"That would be my Testicle 2000"

January 28th, 2004

I drifted away from Frasier a couple of seasons ago, after the writers made the Moonlighting mistake with Niles and Daphne. It so happens that I caught the start of season 11 as I was ejecting a videotape earlier this evening and I think I'm hooked again. Perhaps it's just that I haven't seen the show for a couple of years and I've been subconsciously missing all the things the show does so well, but I really enjoyed tonight's episode. It helped that the first episode gave Roz a a bit more to do; I felt the show's other big mistake was to push her into the background as it spent less time at KACL and more on the Daphne and Niles romance.

Anyway, the second episode is on in a minute, so I'll post this and see if it maintains the improvement. Right now, it feels good to have an old friend back.

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6 Responses to “"That would be my Testicle 2000"”

  1. Gary Farber Says:

    I've only ever watched Frasier in first run here extremely sporadically, even rarely, at best, one reason being that although I generally enjoy it well enough, it doesn't knock my socks off, but mostly because I know it will be around in reruns the rest of my life, so I feel no urgency about rushing to see it on any given Thursday evening.

    But I'll just pass on the trivial gossipy news that, over here, the Friends last few episodes, leading to the May ending of the series, are being hyped like there's no tomorrow. NBC is almost literally putting in a promo at every single prime-time break, every day (February is a "sweeps" month, and then May is the next one).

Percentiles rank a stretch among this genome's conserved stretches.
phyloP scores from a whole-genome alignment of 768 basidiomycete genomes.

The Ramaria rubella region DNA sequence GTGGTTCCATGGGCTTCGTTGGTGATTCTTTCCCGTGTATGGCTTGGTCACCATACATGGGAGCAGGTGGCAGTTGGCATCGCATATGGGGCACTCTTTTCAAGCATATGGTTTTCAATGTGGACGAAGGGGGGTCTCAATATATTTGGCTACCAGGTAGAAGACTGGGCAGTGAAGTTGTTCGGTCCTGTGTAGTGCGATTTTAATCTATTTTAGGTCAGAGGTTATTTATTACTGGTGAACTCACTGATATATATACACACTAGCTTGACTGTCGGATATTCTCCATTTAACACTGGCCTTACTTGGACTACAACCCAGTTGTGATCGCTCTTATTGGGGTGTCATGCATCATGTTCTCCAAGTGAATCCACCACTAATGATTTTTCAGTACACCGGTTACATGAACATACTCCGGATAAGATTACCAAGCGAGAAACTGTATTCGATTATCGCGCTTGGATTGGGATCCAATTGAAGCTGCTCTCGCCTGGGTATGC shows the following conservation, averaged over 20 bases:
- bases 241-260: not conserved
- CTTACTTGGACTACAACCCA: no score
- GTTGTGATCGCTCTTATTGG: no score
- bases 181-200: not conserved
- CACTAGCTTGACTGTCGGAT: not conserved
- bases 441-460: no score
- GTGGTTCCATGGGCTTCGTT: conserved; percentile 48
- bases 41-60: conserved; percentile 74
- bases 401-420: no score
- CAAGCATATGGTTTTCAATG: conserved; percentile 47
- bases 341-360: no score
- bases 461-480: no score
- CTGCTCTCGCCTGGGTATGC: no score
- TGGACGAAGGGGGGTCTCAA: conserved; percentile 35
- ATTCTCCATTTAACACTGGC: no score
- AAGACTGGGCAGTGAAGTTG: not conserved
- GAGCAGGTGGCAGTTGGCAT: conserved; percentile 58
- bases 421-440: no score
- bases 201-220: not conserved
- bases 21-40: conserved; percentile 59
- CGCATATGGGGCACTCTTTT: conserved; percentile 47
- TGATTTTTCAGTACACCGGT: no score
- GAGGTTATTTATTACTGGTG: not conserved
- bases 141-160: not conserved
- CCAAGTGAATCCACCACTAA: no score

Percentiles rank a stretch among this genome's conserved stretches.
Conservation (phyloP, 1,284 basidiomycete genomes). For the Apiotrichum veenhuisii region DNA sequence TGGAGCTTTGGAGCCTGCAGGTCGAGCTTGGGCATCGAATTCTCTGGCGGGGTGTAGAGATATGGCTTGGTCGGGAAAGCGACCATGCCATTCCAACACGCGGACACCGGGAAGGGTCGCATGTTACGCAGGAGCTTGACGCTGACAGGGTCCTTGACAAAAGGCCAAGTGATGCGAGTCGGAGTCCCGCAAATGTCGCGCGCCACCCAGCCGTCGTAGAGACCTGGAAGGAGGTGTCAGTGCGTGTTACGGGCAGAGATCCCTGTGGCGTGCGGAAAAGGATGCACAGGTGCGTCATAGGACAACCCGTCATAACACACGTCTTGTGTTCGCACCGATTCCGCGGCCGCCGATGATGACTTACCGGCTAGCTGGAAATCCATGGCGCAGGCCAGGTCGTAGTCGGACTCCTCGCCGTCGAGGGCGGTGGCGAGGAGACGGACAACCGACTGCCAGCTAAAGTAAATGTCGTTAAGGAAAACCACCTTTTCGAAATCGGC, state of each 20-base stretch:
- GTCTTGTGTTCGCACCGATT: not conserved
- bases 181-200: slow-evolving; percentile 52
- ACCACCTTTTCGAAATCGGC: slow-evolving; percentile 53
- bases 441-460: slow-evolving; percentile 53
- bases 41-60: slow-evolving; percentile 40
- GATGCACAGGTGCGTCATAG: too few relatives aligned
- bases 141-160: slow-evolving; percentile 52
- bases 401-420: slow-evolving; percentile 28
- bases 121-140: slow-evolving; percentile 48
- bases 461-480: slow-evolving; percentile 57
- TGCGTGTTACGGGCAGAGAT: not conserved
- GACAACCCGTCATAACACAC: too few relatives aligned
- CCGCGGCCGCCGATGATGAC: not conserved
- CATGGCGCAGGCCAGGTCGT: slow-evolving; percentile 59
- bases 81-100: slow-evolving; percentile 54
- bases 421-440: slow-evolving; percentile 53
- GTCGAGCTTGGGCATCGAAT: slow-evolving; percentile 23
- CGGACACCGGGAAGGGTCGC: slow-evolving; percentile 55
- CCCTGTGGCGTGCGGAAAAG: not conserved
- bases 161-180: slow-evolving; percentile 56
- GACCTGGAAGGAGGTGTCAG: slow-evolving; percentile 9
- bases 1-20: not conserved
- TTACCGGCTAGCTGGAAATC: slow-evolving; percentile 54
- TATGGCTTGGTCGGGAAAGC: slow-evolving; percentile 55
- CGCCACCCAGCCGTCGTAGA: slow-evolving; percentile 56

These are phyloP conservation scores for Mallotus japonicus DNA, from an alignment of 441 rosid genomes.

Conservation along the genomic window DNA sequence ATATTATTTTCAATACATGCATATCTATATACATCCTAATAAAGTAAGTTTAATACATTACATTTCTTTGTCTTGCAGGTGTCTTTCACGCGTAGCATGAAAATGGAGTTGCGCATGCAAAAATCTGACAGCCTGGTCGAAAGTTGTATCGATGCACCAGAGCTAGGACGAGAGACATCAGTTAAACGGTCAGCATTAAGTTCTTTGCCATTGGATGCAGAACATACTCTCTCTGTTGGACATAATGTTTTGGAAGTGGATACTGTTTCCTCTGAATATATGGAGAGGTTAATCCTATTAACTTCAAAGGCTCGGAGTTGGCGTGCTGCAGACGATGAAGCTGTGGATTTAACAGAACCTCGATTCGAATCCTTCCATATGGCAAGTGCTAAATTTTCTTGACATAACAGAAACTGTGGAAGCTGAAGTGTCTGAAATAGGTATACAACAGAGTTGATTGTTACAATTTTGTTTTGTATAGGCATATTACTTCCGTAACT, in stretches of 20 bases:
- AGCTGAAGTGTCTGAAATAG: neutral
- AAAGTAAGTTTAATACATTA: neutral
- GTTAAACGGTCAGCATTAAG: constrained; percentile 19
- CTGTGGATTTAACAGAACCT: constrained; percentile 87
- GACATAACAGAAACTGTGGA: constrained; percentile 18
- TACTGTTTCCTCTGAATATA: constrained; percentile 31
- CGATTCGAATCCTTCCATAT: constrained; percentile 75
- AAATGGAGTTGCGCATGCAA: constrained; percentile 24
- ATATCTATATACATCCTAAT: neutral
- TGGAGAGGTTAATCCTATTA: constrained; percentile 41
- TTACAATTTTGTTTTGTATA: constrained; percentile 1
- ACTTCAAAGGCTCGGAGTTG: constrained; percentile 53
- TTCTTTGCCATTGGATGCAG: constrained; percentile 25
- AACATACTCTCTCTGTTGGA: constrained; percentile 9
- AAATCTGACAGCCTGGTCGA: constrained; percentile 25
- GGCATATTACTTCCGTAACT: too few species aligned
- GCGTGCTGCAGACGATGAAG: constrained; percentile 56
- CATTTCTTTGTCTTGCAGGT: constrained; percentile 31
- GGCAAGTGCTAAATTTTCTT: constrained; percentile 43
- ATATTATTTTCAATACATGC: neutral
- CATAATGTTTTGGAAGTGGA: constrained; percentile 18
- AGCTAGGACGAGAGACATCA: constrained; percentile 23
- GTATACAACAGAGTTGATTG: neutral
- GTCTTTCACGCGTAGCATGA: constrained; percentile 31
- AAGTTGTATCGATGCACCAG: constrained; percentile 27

As part of these commercials, one a few days ago breathlessly declared that Friends was "the greatest comedy of all time!"

    Understandably, a somewhat irate Kelsey Grammar made clear to the press, and doubtless internally to NBC, that he was unimpressed, and said publically to reporters that he understood all the hype, etc., "even though we all know that isn't true," noting that Frasier had won (however many – 5?) Emmies as Best Comedy while Friends had won a mere 1. (Left unstated or unquestioned was the very questionable, to put it mildly, assumption that the Emmy was, in fact, some sort of objective of definitive measure of quality.)

    He does have a pretty good beef; the last Frasier will be the week after the last Friends, but I've yet to see the first commercial mentioning it, or a single promotion for his program for this month, yet.

    Of course, he doesn't have the sex appeal of Jennifer Anniston.

    In other tv trivia, I finally caught my first Angel in many months last night — the 99th episode, and was absolutely delighted that it had a cross-over with Andrew, who was absolutely delicious, and who had news of what all the other Buffy characters were up to. In short, supervising and training Slayers all over the world. Xander was in Africa, Buffy had moved to Europe, Nice, I think, and Willow and wosshername, oh, I forget just now, but they were all discussed. There was discussion with Spike that Buffy didn't know he was alive again, and how would that conversation go, and what should be done, and — I don't want to give any detailed spoilers unless someone asks — Stuff Like That, leading to a grand, and relevant to Buffy, conclusion.

    A wonderful set-up for next week's 100th episode, featuring the (guest) return of Cordelia.

    Hope that wasn't TMI.

  2. John Says:

    If Friends is the Greatest Comedy of All Time then clearly somebody is using a rather … novel … definition of the words "Greatest" and "Comedy".

    That Angel episode sounds really, really promising. Unfortunately Channel 5, who hold the terrestrial rights to the show over here, have given up on season 3 somewhat less than halfway through (after first relegating it to a late-night slot, which always helps a show gain a bigger audience!) and since both Channel 5 and Channel 4 have tried and failed to make the show work on terrestrial TV we're running out of channels to give it a try. (I doubt BBC2 will pick up the show; if they wouldn't/couldn't find room for it when they were running new episodes of Buffy they're hardly going to start now.) Happily, the Angel season 4 DVD box set is due out in the spring, so I'll be able to catch up a bit then.